Pope asks G8 leaders to remember poor
Pope Francis and David Cameron have exchanged letters on the G8 summit taking place this week in Northern Ireland.
In a letter to the Prime Minister, Pope Francis called for a human-centred global economic and political system.
He said it was necessary that all political and economic activity "makes reference to man" and with "particular attention to the poorest".
"The priorities that the British presidency has set out for the Lough Erne Summit are concerned above all with the free international market, taxation and transparency on the part of governments and economic actors," he wrote.
"Yet the fundamental reference to man is by no means lacking, specifically in the proposal for concerted action by the Group to eliminate definitively the scourge of hunger and to ensure food security."
The Pope spoke of the urgent need for peace particularly in the Middle East and Syria, as he highlighted the link between conflict and hunger, and gender violence.
With Syria high on the G8 agenda, the Pope said he hoped the summit would bring an "immediate and lasting ceasefire" and bring all parties in the conflict to the negotiating table.
He went on to speak of the need to include ethics in economic thought and action, echoing the view of his predecessor Pope Benedict XVI that the present crisis "shows that ethics is not something external to the economy".
"Concern for the fundamental material and spiritual welfare of every human person is the starting point for every political and economic solution and the ultimate measure of its effectiveness and its ethical validity," he said.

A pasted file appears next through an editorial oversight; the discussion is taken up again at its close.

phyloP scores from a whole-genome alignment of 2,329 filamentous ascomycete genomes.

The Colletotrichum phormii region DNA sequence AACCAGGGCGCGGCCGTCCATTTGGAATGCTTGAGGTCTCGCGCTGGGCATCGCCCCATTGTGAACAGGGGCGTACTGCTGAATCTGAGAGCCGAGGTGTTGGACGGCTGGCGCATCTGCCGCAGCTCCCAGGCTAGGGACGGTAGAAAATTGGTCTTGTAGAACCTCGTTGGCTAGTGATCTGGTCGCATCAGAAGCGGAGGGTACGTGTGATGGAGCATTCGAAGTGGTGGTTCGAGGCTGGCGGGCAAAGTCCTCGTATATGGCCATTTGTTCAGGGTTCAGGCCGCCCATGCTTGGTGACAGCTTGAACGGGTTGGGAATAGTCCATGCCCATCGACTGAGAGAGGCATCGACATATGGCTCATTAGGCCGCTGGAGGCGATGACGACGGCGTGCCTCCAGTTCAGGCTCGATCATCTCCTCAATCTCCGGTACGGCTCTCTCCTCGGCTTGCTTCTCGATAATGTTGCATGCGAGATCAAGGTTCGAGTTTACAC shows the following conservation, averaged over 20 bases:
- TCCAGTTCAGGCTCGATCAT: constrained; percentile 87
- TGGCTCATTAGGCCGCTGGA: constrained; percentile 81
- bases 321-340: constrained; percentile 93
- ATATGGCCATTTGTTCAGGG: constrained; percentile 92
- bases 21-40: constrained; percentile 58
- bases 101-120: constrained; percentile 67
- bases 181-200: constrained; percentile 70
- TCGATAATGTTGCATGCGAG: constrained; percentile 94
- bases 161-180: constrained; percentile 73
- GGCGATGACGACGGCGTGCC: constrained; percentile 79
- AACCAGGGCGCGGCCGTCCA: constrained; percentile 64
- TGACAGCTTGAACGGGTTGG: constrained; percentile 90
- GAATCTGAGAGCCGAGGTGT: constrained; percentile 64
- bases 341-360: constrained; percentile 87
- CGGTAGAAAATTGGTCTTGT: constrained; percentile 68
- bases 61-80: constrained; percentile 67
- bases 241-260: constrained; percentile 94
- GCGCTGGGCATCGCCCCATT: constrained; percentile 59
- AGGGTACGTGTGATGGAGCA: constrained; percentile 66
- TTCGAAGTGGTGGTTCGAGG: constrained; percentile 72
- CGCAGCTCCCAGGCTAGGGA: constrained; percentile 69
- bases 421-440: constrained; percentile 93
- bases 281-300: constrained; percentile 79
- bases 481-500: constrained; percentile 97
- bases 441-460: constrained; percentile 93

This meant, he continued, ensuring that people are able to live in dignity and freedom.
"The goal of economics and politics is to serve humanity, beginning with the poorest and most vulnerable wherever they may be, even in their mothers' wombs."
He called for a "courageous change of attitude" to restore the human person to the heart of the economy.
He concluded: "Money and other political and economic means must serve, not rule, bearing in mind that, in a seemingly paradoxical way, free and disinterested solidarity is the key to the smooth functioning of the global economy."
In a letter to the Pope earlier in the month, Mr Cameron said he was determined to ensure the G8 agenda would lead to "real benefits for the global economy and will help people in developed and developing countries alike".
He said he would be seeking to restore strong and sustainable growth to the economy "by practical action on fairer taxes, freer trade, and greater transparency".
This included, he said, the promotion of a new global standard for automatic information exchange between tax authorities, clamping down on the use of tax havens, and working with law enforcement agencies.
The Prime Minister said he would also use the G8 presidency to see real progress on tackling food and nutrition insecurity.
"As President of the G8, I aim to help secure the growth and stability on which the prosperity and welfare of the whole world depends," he wrote.
"To do this, we must tackle the conditions that cause poverty, stiffen the sinews of responsible capitalism, and strengthen governance and transparency."